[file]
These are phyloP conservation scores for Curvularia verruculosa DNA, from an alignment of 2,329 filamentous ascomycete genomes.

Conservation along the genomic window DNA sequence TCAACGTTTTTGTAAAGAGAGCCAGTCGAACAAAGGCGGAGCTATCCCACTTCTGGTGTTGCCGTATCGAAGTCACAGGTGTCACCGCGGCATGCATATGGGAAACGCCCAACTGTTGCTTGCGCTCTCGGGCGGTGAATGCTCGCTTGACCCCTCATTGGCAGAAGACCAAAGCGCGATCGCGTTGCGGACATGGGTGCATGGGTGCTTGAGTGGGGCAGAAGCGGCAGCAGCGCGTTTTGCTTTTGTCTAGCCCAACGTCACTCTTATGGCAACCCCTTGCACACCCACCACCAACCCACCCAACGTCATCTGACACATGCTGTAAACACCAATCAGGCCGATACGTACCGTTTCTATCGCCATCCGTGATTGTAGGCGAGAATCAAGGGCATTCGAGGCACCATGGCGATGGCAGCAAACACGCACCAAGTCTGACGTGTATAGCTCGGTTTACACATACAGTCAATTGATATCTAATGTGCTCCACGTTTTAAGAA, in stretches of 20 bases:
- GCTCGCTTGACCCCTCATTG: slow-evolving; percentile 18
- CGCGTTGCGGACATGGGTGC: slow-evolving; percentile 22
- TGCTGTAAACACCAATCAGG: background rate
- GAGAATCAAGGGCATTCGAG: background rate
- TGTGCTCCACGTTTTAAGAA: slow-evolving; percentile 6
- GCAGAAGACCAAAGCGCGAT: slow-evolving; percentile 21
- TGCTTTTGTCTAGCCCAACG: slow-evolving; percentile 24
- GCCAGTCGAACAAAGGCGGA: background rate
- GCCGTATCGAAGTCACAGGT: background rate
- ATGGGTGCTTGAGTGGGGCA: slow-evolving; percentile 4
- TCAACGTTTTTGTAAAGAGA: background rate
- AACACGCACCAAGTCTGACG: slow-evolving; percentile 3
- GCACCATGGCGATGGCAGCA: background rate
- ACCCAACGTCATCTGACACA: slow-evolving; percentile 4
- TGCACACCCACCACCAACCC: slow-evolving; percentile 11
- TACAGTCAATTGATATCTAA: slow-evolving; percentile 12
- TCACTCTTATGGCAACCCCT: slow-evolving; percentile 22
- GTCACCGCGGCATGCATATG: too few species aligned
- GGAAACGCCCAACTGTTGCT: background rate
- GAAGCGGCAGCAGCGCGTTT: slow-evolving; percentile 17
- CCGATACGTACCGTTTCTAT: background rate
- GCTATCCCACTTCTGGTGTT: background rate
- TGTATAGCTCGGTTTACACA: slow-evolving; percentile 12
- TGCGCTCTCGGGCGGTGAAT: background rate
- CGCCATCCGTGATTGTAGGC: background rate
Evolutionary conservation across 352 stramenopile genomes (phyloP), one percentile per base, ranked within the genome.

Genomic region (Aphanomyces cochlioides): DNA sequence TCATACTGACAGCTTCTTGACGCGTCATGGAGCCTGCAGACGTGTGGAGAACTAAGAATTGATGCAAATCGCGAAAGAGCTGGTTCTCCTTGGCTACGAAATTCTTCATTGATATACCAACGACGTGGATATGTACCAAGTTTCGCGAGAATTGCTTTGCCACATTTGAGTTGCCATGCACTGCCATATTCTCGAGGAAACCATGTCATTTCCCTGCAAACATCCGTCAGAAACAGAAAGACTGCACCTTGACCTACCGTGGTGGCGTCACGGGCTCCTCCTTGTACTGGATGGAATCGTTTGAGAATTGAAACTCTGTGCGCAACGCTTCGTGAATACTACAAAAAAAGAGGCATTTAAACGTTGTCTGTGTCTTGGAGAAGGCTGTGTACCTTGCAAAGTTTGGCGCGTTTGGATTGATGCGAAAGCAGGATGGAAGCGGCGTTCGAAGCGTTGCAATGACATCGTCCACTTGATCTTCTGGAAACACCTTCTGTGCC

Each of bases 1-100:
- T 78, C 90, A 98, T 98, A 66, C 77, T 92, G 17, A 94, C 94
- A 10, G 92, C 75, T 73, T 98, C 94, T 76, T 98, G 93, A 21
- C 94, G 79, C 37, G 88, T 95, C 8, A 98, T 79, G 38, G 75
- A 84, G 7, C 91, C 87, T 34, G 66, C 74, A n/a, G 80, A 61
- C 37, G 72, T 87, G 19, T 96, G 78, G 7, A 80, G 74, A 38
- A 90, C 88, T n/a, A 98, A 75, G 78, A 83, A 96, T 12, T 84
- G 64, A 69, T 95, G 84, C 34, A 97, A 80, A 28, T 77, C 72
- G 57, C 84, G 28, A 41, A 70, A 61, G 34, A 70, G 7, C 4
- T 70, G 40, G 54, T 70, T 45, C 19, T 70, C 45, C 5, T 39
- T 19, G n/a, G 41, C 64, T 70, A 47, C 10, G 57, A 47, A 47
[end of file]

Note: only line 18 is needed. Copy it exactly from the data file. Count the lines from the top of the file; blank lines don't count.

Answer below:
- TACAGTCAATTGATATCTAA: slow-evolving; percentile 12